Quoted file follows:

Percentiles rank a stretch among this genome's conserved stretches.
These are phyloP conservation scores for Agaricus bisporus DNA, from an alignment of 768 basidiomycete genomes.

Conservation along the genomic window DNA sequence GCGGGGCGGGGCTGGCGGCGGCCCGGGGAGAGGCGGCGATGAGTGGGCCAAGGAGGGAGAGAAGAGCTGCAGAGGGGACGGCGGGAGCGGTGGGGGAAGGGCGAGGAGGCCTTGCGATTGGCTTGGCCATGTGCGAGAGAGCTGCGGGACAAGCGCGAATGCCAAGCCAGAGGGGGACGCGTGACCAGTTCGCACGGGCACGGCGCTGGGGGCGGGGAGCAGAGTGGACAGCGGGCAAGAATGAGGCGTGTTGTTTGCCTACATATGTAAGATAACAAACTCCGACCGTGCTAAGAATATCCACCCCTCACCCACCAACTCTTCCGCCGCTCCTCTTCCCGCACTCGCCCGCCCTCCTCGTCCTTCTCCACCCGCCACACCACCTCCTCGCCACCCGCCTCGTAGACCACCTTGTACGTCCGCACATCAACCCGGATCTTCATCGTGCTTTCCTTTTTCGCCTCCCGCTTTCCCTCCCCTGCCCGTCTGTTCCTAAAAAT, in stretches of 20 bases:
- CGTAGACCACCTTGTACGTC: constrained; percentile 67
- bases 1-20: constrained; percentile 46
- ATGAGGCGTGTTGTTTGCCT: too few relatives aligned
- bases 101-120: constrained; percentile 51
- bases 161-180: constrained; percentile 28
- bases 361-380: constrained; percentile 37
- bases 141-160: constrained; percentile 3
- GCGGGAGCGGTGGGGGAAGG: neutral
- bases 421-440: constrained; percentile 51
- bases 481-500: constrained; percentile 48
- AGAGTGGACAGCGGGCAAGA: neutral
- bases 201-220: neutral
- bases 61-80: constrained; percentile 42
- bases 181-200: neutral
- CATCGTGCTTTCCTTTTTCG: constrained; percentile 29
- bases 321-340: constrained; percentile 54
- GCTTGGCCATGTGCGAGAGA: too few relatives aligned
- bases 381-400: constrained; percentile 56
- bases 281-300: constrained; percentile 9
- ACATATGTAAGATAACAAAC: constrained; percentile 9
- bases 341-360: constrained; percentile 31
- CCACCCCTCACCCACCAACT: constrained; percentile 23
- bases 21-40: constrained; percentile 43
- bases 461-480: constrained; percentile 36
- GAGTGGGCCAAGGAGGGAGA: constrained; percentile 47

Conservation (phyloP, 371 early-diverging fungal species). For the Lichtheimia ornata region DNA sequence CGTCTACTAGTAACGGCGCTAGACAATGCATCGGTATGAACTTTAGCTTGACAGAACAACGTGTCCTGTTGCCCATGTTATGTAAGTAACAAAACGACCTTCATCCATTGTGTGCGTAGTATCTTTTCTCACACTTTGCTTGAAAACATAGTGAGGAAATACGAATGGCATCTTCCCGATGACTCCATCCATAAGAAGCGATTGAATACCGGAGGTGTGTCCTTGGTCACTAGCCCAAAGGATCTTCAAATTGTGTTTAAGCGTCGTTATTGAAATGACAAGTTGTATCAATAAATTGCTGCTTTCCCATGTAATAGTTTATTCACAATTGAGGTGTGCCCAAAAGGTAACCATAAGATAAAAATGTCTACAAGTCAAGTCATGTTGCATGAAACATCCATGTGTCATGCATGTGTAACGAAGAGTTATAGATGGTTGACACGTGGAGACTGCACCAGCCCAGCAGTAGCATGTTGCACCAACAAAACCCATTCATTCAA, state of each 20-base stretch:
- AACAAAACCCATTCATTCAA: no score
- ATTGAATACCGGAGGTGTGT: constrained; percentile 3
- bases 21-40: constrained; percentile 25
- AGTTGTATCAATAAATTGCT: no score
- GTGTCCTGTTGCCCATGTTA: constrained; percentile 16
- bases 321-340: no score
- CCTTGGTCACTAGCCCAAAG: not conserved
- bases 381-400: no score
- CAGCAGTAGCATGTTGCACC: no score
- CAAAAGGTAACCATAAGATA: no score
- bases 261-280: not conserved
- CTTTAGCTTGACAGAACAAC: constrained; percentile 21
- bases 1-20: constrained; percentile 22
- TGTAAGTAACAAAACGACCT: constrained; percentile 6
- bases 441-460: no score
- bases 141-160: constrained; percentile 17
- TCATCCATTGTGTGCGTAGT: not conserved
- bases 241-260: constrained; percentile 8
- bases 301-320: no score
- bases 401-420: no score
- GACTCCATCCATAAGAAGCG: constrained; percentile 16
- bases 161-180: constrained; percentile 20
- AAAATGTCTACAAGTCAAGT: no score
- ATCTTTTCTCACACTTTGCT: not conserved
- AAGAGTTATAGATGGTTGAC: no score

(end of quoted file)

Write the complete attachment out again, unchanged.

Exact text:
Percentiles rank a stretch among this genome's conserved stretches.
These are phyloP conservation scores for Agaricus bisporus DNA, from an alignment of 768 basidiomycete genomes.

Conservation along the genomic window DNA sequence GCGGGGCGGGGCTGGCGGCGGCCCGGGGAGAGGCGGCGATGAGTGGGCCAAGGAGGGAGAGAAGAGCTGCAGAGGGGACGGCGGGAGCGGTGGGGGAAGGGCGAGGAGGCCTTGCGATTGGCTTGGCCATGTGCGAGAGAGCTGCGGGACAAGCGCGAATGCCAAGCCAGAGGGGGACGCGTGACCAGTTCGCACGGGCACGGCGCTGGGGGCGGGGAGCAGAGTGGACAGCGGGCAAGAATGAGGCGTGTTGTTTGCCTACATATGTAAGATAACAAACTCCGACCGTGCTAAGAATATCCACCCCTCACCCACCAACTCTTCCGCCGCTCCTCTTCCCGCACTCGCCCGCCCTCCTCGTCCTTCTCCACCCGCCACACCACCTCCTCGCCACCCGCCTCGTAGACCACCTTGTACGTCCGCACATCAACCCGGATCTTCATCGTGCTTTCCTTTTTCGCCTCCCGCTTTCCCTCCCCTGCCCGTCTGTTCCTAAAAAT, in stretches of 20 bases:
- CGTAGACCACCTTGTACGTC: constrained; percentile 67
- bases 1-20: constrained; percentile 46
- ATGAGGCGTGTTGTTTGCCT: too few relatives aligned
- bases 101-120: constrained; percentile 51
- bases 161-180: constrained; percentile 28
- bases 361-380: constrained; percentile 37
- bases 141-160: constrained; percentile 3
- GCGGGAGCGGTGGGGGAAGG: neutral
- bases 421-440: constrained; percentile 51
- bases 481-500: constrained; percentile 48
- AGAGTGGACAGCGGGCAAGA: neutral
- bases 201-220: neutral
- bases 61-80: constrained; percentile 42
- bases 181-200: neutral
- CATCGTGCTTTCCTTTTTCG: constrained; percentile 29
- bases 321-340: constrained; percentile 54
- GCTTGGCCATGTGCGAGAGA: too few relatives aligned
- bases 381-400: constrained; percentile 56
- bases 281-300: constrained; percentile 9
- ACATATGTAAGATAACAAAC: constrained; percentile 9
- bases 341-360: constrained; percentile 31
- CCACCCCTCACCCACCAACT: constrained; percentile 23
- bases 21-40: constrained; percentile 43
- bases 461-480: constrained; percentile 36
- GAGTGGGCCAAGGAGGGAGA: constrained; percentile 47

Conservation (phyloP, 371 early-diverging fungal species). For the Lichtheimia ornata region DNA sequence CGTCTACTAGTAACGGCGCTAGACAATGCATCGGTATGAACTTTAGCTTGACAGAACAACGTGTCCTGTTGCCCATGTTATGTAAGTAACAAAACGACCTTCATCCATTGTGTGCGTAGTATCTTTTCTCACACTTTGCTTGAAAACATAGTGAGGAAATACGAATGGCATCTTCCCGATGACTCCATCCATAAGAAGCGATTGAATACCGGAGGTGTGTCCTTGGTCACTAGCCCAAAGGATCTTCAAATTGTGTTTAAGCGTCGTTATTGAAATGACAAGTTGTATCAATAAATTGCTGCTTTCCCATGTAATAGTTTATTCACAATTGAGGTGTGCCCAAAAGGTAACCATAAGATAAAAATGTCTACAAGTCAAGTCATGTTGCATGAAACATCCATGTGTCATGCATGTGTAACGAAGAGTTATAGATGGTTGACACGTGGAGACTGCACCAGCCCAGCAGTAGCATGTTGCACCAACAAAACCCATTCATTCAA, state of each 20-base stretch:
- AACAAAACCCATTCATTCAA: no score
- ATTGAATACCGGAGGTGTGT: constrained; percentile 3
- bases 21-40: constrained; percentile 25
- AGTTGTATCAATAAATTGCT: no score
- GTGTCCTGTTGCCCATGTTA: constrained; percentile 16
- bases 321-340: no score
- CCTTGGTCACTAGCCCAAAG: not conserved
- bases 381-400: no score
- CAGCAGTAGCATGTTGCACC: no score
- CAAAAGGTAACCATAAGATA: no score
- bases 261-280: not conserved
- CTTTAGCTTGACAGAACAAC: constrained; percentile 21
- bases 1-20: constrained; percentile 22
- TGTAAGTAACAAAACGACCT: constrained; percentile 6
- bases 441-460: no score
- bases 141-160: constrained; percentile 17
- TCATCCATTGTGTGCGTAGT: not conserved
- bases 241-260: constrained; percentile 8
- bases 301-320: no score
- bases 401-420: no score
- GACTCCATCCATAAGAAGCG: constrained; percentile 16
- bases 161-180: constrained; percentile 20
- AAAATGTCTACAAGTCAAGT: no score
- ATCTTTTCTCACACTTTGCT: not conserved
- AAGAGTTATAGATGGTTGAC: no score